In an inspired approach to planning, each locality collaborated with residents by leading peer-to-peer engagement efforts on the front end, versus coming up with solutions, then bringing them to the public.  The residents took the lead pinpointing problems at targeted intersections and guided solutions to address them.  Because of this, the localities were able to implement much more effective, relevant projects that earned stronger support from the public.

You can learn from the stories of these demonstration projects to test out low-cost ways to create safer streets.  Find out more here >>

To see these pedestrian safety initiatives in action in a Virginia community, look over Staunton’s recently approved Bicycle and Pedestrian Plan.

Also, click here to check out the new Main Street Approach Design Handbook, intended to help community leaders implement a people-centered design process.  

Collaborate for Impact

If you want to grow your volunteer and donor pipeline, you must reach out to your locals and create an opportunity for input.  Listen and find out what they love about where they live.  If they see their ideas implemented, they are more likely to contribute their time and money, making Main Street’s mission much easier to achieve.

Community engagement works best where it is an ongoing cumulative process enabling relationships and trust to build and strengthen over time.  There is a range of levels and techniques for participation. Resources are popping up to make it easier to navigate through it all.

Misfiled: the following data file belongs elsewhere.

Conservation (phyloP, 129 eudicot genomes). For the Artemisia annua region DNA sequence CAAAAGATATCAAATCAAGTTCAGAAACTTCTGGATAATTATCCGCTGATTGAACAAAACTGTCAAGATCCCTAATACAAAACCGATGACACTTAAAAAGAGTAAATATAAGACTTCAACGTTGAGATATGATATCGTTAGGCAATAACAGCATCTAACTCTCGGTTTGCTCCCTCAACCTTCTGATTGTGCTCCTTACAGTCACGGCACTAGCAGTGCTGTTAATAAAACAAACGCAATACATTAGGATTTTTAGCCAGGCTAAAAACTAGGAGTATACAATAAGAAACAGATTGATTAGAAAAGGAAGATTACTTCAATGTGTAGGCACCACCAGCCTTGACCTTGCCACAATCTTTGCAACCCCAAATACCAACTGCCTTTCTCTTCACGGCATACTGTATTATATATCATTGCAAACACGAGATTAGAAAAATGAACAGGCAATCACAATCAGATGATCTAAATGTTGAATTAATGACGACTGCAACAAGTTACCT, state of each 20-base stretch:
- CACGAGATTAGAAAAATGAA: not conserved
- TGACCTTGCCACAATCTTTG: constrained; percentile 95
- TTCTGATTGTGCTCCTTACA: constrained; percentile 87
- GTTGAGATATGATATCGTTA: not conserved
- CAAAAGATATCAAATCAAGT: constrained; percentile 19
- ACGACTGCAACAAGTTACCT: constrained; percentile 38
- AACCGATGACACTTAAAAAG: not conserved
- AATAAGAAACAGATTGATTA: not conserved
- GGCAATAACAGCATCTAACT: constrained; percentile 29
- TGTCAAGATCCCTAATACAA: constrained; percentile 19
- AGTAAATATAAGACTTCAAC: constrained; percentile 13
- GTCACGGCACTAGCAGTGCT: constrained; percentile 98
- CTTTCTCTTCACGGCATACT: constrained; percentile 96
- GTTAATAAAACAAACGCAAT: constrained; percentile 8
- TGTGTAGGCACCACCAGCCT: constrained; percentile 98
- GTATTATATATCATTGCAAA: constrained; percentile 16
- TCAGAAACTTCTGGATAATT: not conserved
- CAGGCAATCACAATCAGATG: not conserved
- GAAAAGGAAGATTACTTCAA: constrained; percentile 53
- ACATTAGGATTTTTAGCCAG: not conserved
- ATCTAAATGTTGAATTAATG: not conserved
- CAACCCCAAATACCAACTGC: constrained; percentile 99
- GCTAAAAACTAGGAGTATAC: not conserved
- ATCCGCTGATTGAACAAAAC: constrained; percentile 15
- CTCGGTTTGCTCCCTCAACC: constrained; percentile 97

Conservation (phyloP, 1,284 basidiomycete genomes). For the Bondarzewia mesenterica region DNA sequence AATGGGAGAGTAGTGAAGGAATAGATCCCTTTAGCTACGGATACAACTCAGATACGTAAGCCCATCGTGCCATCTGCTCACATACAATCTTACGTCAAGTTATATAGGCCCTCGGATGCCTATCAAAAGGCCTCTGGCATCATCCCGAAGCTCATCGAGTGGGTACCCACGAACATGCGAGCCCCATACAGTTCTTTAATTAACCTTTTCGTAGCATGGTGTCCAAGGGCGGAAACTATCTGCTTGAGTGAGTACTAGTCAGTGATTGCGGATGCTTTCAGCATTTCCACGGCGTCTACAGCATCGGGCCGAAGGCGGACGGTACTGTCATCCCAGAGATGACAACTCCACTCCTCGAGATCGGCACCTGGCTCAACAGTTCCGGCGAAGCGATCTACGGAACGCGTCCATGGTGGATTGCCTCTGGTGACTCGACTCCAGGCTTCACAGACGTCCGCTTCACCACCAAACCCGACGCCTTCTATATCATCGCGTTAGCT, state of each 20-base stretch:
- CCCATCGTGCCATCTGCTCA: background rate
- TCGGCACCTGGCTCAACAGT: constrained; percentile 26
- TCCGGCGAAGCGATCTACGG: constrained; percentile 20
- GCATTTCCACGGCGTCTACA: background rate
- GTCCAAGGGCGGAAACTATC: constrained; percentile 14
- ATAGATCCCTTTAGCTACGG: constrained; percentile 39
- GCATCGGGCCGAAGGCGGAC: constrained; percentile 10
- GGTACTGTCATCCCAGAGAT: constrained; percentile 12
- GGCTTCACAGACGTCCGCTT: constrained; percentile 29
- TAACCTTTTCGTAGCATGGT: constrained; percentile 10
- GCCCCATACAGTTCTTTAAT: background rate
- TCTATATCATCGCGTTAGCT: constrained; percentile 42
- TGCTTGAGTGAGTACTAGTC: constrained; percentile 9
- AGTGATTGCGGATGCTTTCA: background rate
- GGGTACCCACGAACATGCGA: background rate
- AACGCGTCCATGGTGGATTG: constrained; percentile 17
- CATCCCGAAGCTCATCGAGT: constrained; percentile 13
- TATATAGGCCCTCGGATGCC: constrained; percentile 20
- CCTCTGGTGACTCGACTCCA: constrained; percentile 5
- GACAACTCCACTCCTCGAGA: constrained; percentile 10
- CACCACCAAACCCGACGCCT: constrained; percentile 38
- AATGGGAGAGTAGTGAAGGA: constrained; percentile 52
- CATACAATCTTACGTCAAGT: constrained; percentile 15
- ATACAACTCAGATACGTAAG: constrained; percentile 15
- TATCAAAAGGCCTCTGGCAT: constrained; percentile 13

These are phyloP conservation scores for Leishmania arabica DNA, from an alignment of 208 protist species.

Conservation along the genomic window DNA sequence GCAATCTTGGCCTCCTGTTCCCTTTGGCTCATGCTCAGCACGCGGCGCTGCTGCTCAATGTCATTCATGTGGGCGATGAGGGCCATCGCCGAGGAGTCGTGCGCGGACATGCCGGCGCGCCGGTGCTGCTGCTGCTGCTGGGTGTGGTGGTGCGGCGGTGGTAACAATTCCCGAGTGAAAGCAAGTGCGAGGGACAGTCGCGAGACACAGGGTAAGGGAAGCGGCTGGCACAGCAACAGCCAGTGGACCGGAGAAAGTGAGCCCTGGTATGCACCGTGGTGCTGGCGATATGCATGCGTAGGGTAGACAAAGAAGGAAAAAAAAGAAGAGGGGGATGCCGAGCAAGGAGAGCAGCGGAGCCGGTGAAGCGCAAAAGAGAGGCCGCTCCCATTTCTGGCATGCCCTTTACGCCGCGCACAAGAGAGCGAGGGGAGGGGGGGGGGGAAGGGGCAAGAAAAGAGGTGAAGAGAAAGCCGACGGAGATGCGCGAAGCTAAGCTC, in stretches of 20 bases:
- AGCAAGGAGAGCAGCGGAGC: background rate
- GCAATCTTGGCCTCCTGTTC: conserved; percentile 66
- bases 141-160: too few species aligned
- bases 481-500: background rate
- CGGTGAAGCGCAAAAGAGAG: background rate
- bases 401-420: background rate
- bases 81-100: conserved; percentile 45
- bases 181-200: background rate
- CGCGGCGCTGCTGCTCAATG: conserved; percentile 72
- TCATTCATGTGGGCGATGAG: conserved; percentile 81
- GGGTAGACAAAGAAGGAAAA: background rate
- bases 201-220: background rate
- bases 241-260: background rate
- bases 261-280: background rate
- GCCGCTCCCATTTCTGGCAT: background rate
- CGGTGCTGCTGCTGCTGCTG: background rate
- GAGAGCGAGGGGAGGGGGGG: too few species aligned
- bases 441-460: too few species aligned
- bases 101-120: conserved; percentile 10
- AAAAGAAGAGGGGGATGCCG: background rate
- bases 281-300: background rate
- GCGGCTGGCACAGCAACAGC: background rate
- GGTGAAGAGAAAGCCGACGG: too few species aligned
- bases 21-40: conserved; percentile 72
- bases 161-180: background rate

From the Main Street America network, there is the new publication Community Engagement for Main Street Transformation, a guiding framework for understanding how to launch or strengthen the community engagement efforts.  Thankfully, it does not stop there.  Here are few worthwhile articles and resources:

What works for your community?

Increase Your Small Business Success During National Small Business Week

Lexington is celebrating the start up of four new downtown businesses!

Launch Lex Pitch Event

On the evening of April 11, more than 100 fans witnessed a group of aspiring entrepreneurs pitch their best ideas for new downtown businesses in a one-night version of “Shark Tank,” with $60,000 in grants awarded.  Main Street Lexington hosted Launch Lex, which provided an eight-week business training program and culminated with the competition. The room sizzled, and the community is still reeling from the excitement.  Congratulations, entrepreneurs!